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December 05, 2023

Hurricanes often intensify and sometimes it can happen quicker than anticipated. Midland's Meteorologist, Bruce Jones breaks down the rapid intensification of hurricanes and how you can prepare.


Hurricanes can be extremely destructive, laying waste to property and taking lives. The deadliest hurricane in US history, the 1900 Great Galveston Hurricane, took at least 8,000 lives, maybe 12,000. Bodies were washed away or hastily disposed of, so we will never know. 

The storm hit Galveston with some warning, as told in Erik Larson’s book, “Isaac’s Storm”. Galveston weatherman Isaac Cline read the signs in the sky and on his weather instruments, warning people a big storm was coming, but it was too late to get everyone off the island.

Because hurricane storm surges and flooding kill more people than winds, it’s imperative to get everyone to higher ground before a hurricane hits. Unlike tornadoes, which generate themselves in only a matter of minutes, hurricanes take days, even weeks, to form and mature. Watches and warnings issued days in advance of landfall have allowed the National Weather Service to save countless lives, so deadly hurricanes like Galveston 1900 are a near impossibility in today’s world. Or so we thought.


On October 25, 2023, Hurricane Otis, one of the most powerful Pacific Ocean hurricanes ever, made landfall in Acapulco, Mexico with sustained wind speeds of 165 mph and gusts over 200.

Mexican authorities believe as many as 300 people may have died and estimated damages could be ten billion dollars. Much of Acapulco, including tourist hotels, will be out of service during the region’s lengthy repairs, which will be the most expensive hurricane repairs in Mexican history.


Here's is how Otis “elevated” the hurricane risk for the entire planet: this bad boy went from a garden-variety tropical storm to a maximum strength category 5 hurricane in only 24 hours.

The last time something similar happened in the US was Hurricane Michael in 2018. When folks in the path of Michael went to bed, it was something that could be survived via, “shelter-in-place."  When they awoke the next morning, it was a monster and it was too late to evacuate. 74 people died. 


Photo Courtesy of National Oceanic and Atmospheric Administration


Rapid intensification of hurricanes puts an extra level of danger into nightmare scenarios such as a direct hit on Tampa Bay, Florida.  It’s common knowledge that in the event of a massive hurricane bearing down directly on Tampa Bay from the southwest, an enormous wall of “storm surge” water would be pushed into the bay, inundating much of the metro area. 

Before such a storm hits, some three million people would need to evacuate. 

Pre-Otis, orders for evacuation would be made two, maybe three days ahead of time. If a storm like Otis can, in 24 hours, increase its sustained wind speeds by more than 110 mph, that creates a scenario where the three million people in the low-lying Tampa Bay area might not be told to evacuate until it was too late. We simply cannot move that many people out of harm’s way in just 24 hours.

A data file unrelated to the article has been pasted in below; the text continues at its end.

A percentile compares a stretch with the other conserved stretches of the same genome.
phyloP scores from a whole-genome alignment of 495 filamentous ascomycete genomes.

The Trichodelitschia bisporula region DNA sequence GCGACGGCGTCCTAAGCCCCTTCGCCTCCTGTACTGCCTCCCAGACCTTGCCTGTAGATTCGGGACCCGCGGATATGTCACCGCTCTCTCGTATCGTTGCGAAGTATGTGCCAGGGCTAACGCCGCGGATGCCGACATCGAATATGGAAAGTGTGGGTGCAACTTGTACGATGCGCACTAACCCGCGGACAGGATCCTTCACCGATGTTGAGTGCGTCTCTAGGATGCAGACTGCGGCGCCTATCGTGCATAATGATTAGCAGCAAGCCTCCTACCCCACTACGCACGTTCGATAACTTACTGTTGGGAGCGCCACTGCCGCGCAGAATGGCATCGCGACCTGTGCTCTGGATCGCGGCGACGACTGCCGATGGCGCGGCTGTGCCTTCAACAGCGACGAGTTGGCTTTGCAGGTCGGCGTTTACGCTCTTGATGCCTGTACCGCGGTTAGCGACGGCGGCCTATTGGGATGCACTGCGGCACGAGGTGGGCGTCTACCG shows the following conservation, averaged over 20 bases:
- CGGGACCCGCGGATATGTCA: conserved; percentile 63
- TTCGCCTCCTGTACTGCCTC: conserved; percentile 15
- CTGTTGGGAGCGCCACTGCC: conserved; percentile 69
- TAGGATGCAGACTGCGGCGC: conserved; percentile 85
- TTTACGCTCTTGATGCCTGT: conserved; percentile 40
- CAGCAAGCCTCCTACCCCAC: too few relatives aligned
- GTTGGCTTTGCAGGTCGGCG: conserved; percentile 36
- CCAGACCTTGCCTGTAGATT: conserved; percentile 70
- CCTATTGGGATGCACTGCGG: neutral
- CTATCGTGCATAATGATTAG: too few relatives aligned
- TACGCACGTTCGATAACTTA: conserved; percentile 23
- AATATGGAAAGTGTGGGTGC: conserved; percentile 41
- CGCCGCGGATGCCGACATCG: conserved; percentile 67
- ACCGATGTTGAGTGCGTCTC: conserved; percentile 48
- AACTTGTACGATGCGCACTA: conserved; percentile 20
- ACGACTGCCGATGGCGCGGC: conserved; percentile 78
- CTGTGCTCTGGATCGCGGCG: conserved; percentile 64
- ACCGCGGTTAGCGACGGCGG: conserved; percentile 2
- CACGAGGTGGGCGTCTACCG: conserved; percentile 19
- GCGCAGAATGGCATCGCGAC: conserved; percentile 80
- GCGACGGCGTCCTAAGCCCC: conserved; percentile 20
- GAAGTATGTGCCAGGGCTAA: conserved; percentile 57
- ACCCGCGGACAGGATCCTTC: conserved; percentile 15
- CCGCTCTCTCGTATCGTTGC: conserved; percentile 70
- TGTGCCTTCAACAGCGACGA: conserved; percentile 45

The only thing we know with certainty- those who prepare have the best chance of surviving. On top of that, those who keep abreast of the latest conditions are best able to shelter or get out – whichever is recommended.

Have a plan and build an emergency kit that includes NOAA Weather Radio, the “Voice of the National Weather Service”.  These devices are designed to instantly warn you when alerts are issued, or updated.

Portable models can be taken with you in your car when you evacuate, and to your safe room when you shelter. Plan to be a survivor and keep your family safe.

Have multiple, redundant ways to get warnings, and when you get them, heed them. Early warning is your best protection.

Nothing, computer or human, can forecast the weather with 100% accuracy, and Hurricane Otis reminds us that Mother Nature has aces hidden up her sleeve. 


Midland's WR120 NOAA Weather Alert Radio is the gold star of weather radios.

It'll alert homeowners to over 60 kinds of weather hazards and emergencies, like hurricanes. With S.A.M.E. EZ localized programming, the National Weather Service will send alerts like watches and warnings when a storm is imminent. The WR120 instantly alerts its users bringing them the latest, most accurate information. 

Getting these alerts as soon as the National Weather Service issues them, the WR120 gives its users the time needed to put their plan into action by seeking shelter or evacuating.



Midland's ER40 Emergency Crank Radio is great for hurricane evacuations. It's mobility allows users to continue to receive the latest information directly from the National Weather Service. 

With multiple sources of power like a lithium rechargeable batter, solar panel, and hand crank, the ER40 will keep users alerted as they travel through an evacuation or bunker down at home to ride out the storm.

Also equipped with a flashlight with SOS Strobe, the ER40 also helps its users navigate power outages or dimly lit areas.

Other features include AM/FM Radio, backlit LCD display, micro USB charging cable, and wrist lanyard.


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